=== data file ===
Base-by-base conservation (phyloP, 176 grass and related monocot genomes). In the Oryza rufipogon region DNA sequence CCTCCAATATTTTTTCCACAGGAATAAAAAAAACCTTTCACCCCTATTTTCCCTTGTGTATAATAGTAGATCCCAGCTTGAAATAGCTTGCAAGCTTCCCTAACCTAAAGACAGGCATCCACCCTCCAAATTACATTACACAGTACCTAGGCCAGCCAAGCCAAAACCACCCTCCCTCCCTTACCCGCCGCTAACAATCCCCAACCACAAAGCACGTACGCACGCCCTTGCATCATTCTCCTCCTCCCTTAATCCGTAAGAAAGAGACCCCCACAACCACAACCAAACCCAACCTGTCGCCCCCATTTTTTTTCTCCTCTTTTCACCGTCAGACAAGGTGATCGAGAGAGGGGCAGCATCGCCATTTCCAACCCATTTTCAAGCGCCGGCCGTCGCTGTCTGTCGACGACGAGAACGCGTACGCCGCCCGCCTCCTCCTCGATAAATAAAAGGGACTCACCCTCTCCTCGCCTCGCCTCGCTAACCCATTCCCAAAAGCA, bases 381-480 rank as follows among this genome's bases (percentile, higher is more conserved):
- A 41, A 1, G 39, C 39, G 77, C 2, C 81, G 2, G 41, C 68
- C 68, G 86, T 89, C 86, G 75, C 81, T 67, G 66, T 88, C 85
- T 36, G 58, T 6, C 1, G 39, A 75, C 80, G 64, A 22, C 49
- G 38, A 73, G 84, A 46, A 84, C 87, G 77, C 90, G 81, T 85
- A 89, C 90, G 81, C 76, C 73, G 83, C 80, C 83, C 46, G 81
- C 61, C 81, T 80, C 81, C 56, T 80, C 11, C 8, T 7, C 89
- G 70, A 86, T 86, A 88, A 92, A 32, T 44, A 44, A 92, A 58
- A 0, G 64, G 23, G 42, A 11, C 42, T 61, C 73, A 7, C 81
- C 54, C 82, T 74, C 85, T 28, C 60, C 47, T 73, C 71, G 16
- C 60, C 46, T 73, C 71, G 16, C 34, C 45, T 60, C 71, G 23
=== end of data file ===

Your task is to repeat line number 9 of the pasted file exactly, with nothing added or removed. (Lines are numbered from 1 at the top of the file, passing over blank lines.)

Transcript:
- A 0, G 64, G 23, G 42, A 11, C 42, T 61, C 73, A 7, C 81